Consumers are more cognizant of the amount of sugar in their diet. To meet those needs, Icon Foods, Portland, OR, has launched SweetBitz, a line of no-added-sugar inclusions that can be used in baked goods, frozen desserts, bars, and cookies. “We led off with NSA Dark Chocolate Chips which we sold over 3 million lbs. We have launched SweetBitz NSA Dark Chocolate Baking Chips and SweetBitz White Chocolate Chips in both 2M and 4M. All of these can weave seamlessly into bars and baked goods. 10 percent of added sugars come from inclusions. SweetBitz can mitigate those added sugars and are Keto-friendly,” explains Thom King, CEO and president. The Sweetbitz ingredients are clean label and made with cocoa butter, cocoa powder, erythritol, stevia, and sunflower lecithin. The company plans to expand the White Chocolate Chips by offering additional flavors such as cardamom, caramel, and seasonal options like pumpkin pie spice.

Cargill Cocoa & Chocolate North America, Minneapolis, offers customized compound coatings and inclusions fortified with protein and fiber. The coatings work well in a variety of applications, such as drizzling the top of a nutrition bar, enrobing nuts, or adding indulgent chunks into a muffin, notes Gretchen Hadden, marketing manager.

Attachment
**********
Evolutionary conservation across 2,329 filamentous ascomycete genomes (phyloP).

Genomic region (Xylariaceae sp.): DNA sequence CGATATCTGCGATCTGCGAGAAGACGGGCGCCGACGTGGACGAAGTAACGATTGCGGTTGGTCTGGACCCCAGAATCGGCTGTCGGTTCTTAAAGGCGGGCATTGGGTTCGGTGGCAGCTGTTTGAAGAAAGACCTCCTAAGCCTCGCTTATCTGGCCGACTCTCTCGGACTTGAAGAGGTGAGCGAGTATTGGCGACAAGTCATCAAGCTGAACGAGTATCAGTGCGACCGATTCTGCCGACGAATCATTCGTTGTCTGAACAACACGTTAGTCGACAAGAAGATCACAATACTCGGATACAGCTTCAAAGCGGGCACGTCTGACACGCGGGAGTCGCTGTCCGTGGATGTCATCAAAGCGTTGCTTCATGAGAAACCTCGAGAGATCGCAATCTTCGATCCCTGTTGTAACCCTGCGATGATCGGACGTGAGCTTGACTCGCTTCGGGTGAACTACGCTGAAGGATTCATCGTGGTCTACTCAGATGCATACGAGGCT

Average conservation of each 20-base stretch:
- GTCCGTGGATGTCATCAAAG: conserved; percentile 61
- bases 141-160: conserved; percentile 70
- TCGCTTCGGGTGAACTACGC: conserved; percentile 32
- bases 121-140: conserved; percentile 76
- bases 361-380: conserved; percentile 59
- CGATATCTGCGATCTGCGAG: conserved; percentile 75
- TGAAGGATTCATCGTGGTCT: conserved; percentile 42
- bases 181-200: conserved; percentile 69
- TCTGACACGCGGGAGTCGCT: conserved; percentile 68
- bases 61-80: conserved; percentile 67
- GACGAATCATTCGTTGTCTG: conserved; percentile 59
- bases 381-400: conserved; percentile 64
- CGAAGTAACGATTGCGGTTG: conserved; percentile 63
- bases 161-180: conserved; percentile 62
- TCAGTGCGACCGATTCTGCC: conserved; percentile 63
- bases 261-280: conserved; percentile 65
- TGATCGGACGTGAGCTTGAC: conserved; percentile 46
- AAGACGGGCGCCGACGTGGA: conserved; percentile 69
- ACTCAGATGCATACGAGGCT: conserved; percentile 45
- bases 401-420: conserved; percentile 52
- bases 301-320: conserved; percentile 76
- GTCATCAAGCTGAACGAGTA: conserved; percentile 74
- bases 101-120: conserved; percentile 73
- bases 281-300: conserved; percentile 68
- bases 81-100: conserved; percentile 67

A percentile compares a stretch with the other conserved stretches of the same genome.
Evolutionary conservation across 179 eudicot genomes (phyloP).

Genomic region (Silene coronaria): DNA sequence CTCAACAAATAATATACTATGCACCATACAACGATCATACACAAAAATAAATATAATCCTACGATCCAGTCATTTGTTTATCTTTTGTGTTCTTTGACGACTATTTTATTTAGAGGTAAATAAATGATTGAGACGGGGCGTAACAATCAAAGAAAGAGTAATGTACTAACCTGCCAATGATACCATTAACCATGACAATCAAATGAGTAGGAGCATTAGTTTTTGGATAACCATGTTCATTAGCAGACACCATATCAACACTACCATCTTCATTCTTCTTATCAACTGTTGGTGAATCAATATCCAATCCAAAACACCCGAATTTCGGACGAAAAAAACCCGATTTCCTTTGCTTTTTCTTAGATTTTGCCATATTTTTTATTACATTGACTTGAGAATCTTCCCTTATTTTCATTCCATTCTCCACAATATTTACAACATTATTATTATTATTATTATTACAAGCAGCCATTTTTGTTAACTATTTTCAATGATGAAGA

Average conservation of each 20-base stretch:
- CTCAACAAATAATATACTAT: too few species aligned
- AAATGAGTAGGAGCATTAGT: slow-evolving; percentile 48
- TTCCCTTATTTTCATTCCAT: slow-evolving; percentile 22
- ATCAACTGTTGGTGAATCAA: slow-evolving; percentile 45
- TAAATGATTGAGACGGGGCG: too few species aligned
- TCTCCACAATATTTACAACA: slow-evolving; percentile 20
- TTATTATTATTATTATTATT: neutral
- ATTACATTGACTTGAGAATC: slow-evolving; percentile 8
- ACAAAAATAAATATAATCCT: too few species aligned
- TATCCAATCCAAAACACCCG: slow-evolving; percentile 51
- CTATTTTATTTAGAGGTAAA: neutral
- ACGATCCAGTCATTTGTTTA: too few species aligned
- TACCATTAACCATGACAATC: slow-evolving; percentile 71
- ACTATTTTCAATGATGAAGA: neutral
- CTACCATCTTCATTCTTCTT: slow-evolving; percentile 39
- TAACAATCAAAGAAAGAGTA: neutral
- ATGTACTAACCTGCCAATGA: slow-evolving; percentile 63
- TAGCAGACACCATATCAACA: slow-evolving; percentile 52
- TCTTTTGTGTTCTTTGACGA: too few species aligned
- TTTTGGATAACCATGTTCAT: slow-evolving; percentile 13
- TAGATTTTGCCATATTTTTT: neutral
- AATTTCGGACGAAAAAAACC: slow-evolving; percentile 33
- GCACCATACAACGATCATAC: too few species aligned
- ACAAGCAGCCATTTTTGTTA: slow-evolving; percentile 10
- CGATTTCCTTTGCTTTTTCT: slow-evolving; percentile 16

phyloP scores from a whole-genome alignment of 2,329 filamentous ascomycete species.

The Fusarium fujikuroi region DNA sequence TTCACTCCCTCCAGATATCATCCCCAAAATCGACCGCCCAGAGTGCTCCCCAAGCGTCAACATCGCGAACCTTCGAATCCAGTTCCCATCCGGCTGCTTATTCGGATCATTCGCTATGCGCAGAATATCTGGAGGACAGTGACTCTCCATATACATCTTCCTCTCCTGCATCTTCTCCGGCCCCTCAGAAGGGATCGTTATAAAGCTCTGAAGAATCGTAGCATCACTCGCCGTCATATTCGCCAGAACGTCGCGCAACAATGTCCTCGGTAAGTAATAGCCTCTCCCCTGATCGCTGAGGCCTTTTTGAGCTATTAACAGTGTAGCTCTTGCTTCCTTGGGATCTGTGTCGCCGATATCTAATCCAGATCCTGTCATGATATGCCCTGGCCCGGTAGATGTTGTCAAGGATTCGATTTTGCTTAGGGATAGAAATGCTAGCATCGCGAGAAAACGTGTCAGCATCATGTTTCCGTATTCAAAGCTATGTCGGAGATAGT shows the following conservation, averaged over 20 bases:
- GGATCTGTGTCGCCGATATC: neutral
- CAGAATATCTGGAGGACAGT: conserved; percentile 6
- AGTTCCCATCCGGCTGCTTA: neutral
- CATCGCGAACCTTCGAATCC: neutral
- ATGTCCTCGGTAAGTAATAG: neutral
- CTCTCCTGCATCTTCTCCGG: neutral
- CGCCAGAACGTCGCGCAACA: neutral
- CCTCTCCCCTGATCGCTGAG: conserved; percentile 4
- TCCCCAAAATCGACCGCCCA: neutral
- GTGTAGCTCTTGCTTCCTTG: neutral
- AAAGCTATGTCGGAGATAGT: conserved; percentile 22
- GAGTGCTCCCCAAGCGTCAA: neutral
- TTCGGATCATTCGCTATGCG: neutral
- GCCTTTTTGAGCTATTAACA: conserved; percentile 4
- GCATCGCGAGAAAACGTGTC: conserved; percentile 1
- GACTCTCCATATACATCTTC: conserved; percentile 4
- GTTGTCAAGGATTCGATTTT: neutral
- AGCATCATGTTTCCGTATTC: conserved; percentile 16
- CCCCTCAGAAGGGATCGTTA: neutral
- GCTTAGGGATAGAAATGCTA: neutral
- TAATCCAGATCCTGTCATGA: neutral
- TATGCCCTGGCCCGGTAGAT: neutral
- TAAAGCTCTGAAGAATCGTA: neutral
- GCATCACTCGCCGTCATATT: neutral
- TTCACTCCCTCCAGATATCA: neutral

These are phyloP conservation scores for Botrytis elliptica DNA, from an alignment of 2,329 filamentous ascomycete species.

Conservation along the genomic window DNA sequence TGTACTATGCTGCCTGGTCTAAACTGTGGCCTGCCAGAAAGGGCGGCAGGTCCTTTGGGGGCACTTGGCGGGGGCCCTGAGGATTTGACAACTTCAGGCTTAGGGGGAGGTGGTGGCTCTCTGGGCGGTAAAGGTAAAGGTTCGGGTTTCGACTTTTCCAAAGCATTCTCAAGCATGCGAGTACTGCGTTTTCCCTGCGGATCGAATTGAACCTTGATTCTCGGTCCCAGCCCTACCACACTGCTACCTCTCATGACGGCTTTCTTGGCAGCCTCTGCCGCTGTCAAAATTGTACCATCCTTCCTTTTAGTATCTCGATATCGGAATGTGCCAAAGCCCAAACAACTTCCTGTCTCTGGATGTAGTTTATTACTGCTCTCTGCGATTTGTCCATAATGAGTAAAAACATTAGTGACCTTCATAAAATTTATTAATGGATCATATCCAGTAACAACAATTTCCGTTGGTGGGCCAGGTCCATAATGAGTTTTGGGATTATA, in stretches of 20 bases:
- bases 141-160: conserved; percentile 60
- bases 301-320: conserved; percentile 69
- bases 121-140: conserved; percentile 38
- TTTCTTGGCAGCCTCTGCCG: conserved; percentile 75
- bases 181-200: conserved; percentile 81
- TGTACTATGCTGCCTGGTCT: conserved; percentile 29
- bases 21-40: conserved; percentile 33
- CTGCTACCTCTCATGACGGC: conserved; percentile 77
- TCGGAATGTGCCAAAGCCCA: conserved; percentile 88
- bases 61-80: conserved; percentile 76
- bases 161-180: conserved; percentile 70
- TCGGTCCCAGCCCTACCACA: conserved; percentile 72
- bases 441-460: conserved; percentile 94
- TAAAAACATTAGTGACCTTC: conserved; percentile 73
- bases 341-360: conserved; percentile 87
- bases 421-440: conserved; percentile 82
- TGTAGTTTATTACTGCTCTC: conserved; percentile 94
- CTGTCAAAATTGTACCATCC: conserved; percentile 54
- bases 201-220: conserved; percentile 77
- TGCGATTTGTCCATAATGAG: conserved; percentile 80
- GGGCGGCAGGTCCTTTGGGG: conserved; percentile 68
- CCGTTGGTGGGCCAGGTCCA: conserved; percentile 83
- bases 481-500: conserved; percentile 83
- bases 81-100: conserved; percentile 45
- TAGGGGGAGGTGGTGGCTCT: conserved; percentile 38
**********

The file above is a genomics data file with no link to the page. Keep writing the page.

Later in 2020, Guittard Chocolate Co., Burlingame, CA, is scheduled to launch a new line of single-origin products called Collection Etienne, four premium, single-origin chocolate ingredients offered in a wafer format. The line was created with the intention of highlighting the subtle flavor nuances of each origin’s bean, and to allow more pairing and application flexibility, notes Amy Guittard, director of marketing. The percentage for each was selected to highlight the unique flavor of the bean. “The purpose of the new line is to provide chefs, bakers, and other industry professionals with a tool to more deeply explore the nuances of chocolate, with each origin bearing distinct flavor notes and characteristics that will allow users to uniquely tailor their chocolate creations to deliver a truly outstanding final product to the consumer,” she says.

The new line will include:

  • 72 percent Ecuador, from Hacienda Rancho Grande in Vinces, Los Rios Province, a rarified Forastero varietal, extremely dark color, floral notes with hints of dried cherries and banana, nuttiness and flavors of roasted stone fruit, tobacco, and tea tannins balanced with mild astringency and a soft acid finish